uint8_t status;   // first  byte   : status message (NOTE_ON, NOTE_OFF or CC (controlchange) and midi channel (0-15)
  uint8_t data1;    // second byte   : first value (0-127), controller number or note number
  uint8_t data2;    // third  byte   : second value (0-127), controller value or velocity
}
t_midiMsg;          // We call this data type 't_midiMsg'

void setup() // The setup runs only once, at startup.
{
  pinMode(13, OUTPUT);   // Set pin 13 (the one with the LED) to output
  digitalWrite(13, LOW); // Turn off the LED
  pinMode(11,INPUT_PULLUP);
  for(int i = 0; i < NUMBER_OF_ANALOG_INPUTS; i++){  // We make all values of analogOld -1, so it will always be different from any possible analog reading.
    analogOld[i]=-1;
  }
  Serial.begin(31250);  // Start a serial connection @31250 baud or bits per second on digital pin 0 and 1, this is the connection to the ATmega16U2, which runs the HIDuino MIDI firmware. (31250 baud is the original MIDI speed.)
  delay(1000);           // Wait a second before sending messages, to be sure everything is set up
  digitalWrite(13, HIGH);// Turn on the LED, when the loop is about to start.
}

void loop() // The loop keeps on repeating forever.
{
  if(digitalRead(11) == LOW){
       shift = 16;
        }
      else {
        shift = 0;
        }
  t_midiMsg msg;                                     // create a variable 'msg' of data type 't_midiMsg' we just created
  for(int i = 0; i < NUMBER_OF_ANALOG_INPUTS; i++){  // Repeat this procedure for every analog input.

    analogVal[i] = analogRead(i+A0)/8;               // The resolution of the Arduino's ADC is 10 bit, and the MIDI message has only 7 bits, 10 - 7 = 3, so we divide by 2^3, or 8.
    if(analogVal[i] != analogOld[i]){                // Only send the value, if it is a different value than last time.
      msg.status = CC;                               // Controll Change
      msg.status = msg.status | CHANNEL-1;           // Channels are zero based (0 = ch1, and F = ch16). Bitwise or to add the status message and channel together:
                                                    /* status     = 0bssss0000
                                                     * channel    = 0b0000cccc
                                                     * | ------------------ (bitwise or)
                                                     * msg.status = 0bsssscccc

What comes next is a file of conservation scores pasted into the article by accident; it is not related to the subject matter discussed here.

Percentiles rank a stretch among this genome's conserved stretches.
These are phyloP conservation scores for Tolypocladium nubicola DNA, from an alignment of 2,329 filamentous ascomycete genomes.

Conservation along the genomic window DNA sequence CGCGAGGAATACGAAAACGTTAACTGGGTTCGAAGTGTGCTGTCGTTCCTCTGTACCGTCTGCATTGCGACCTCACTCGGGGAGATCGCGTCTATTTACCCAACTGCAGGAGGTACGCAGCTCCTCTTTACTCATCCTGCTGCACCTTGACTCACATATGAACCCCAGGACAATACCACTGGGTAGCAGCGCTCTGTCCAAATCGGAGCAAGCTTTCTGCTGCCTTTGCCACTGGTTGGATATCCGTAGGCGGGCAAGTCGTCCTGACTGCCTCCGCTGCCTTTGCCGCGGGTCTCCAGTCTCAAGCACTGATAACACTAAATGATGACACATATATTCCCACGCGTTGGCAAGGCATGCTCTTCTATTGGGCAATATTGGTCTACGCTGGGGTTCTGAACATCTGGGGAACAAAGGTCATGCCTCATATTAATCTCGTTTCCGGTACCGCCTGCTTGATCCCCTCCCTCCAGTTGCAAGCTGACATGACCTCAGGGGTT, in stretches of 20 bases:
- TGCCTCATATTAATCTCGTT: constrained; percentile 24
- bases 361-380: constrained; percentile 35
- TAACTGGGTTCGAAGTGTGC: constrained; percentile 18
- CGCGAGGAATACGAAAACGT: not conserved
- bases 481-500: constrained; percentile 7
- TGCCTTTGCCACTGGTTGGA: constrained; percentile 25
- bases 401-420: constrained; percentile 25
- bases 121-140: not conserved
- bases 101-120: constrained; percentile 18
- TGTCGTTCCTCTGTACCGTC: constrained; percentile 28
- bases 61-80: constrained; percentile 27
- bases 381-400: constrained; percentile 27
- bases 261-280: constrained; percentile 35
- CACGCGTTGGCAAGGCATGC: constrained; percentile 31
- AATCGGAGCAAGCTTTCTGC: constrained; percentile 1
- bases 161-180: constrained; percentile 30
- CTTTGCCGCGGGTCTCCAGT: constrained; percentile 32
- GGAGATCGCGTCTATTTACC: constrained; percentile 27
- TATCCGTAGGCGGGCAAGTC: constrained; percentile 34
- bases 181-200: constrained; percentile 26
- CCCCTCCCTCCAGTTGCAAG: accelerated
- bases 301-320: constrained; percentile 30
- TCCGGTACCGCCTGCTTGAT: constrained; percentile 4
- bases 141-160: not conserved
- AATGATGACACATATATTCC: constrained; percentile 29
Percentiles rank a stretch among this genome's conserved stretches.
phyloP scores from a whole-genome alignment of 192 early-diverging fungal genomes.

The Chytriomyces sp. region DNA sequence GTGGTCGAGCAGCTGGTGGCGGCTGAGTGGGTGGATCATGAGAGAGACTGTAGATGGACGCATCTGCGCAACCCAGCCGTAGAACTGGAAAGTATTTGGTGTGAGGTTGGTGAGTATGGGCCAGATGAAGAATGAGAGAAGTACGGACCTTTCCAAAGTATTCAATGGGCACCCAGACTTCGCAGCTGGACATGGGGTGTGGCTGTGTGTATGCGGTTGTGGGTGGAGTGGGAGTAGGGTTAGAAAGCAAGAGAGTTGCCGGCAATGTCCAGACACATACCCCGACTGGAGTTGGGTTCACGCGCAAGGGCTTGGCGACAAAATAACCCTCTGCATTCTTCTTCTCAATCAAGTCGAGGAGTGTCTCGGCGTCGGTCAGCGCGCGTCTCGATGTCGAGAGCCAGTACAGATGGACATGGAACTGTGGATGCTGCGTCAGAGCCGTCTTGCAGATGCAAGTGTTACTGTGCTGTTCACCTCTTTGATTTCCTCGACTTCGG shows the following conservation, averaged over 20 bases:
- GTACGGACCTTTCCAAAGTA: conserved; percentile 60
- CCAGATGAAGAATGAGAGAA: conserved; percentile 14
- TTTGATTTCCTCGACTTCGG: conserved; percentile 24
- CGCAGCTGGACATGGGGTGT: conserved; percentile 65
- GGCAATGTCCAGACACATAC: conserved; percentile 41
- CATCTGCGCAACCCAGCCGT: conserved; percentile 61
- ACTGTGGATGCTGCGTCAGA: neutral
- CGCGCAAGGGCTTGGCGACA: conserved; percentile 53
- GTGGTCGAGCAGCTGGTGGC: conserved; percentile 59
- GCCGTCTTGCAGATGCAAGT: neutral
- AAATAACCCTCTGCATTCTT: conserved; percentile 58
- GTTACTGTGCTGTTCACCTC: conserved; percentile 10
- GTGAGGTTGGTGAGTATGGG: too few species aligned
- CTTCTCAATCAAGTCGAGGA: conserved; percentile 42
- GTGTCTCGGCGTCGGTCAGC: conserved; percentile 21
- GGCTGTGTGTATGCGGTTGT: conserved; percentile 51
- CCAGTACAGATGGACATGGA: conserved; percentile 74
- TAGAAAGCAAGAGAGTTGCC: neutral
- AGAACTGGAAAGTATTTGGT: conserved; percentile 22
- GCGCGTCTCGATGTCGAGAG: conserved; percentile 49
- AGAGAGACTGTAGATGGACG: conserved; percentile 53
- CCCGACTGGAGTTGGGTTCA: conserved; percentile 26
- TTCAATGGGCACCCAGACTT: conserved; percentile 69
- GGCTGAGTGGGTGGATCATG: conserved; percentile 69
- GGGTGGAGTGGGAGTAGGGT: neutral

*/
      msg.data1   = controllers[i+shift];            // Get the controller number from the array above.
      msg.data2   = analogVal[i];                    // Get the value of the analog input from the analogVal array.
      Serial.write((uint8_t *)&msg, sizeof(msg));    // Send the MIDI message.
      analogOld[i] = analogVal[i];                   // Put the analog values in the array for old analog values, so we can compare the new values with the previous ones.
      delay(10);                                     // Wait for 10ms, so it doesn't flood the computer with MIDI-messages
    }
  }

}

yarsrev

I should add, the code above does work, the switch functions as expected and knobs all send the correct information. It's just sometimes when the controller should be silent, some knobs send cc data due to them being between 2 possible cc numbers.

Grumpy_Mike

Quote
Mike, wont your suggestion effectively halve the resolution?
No, if you do it before you convert the 10 bits from the A/D to 7 bits for MIDI.


yarsrev

Hi Mike
I get 'newReading' was not declared in this scope - when I insert the code. How do I declare it or is there another way in context of my code?

Grumpy_Mike

Quote
I get 'newReading' was not declared in this scope
In what code? You don't get it in the code you posted.

yarsrev

I inserted this:

newReading = analogRead(pin);
if( abs(newReading - oldReading) >=2) {
// send new reading
oldReading = newReading;
}


just before the t_midiMsg msg; in the code above.

Grumpy_Mike

#14
Mar 12, 2019, 10:49 am Last Edit: Mar 12, 2019, 10:53 am by Grumpy_Mike
Do you think it would have been a good idea to tell us that first?

Every variable has to be declared so the compiler knows how to deal with it. You do this by putting a variable type in front of it only on the first time you use it.

If this is done outside of a function then this variable is global in scope, that is any function has access to it. If it is done in a function then the variable is only accessible inside that function, and does not retain its value from one running of a function to the next.

So for that example you should have put
Code: [Select]
int newReading = analogRead(pin);

If you want it to retain the value then you should use
Code: [Select]
static int newReading;
At the start of the function that contains it.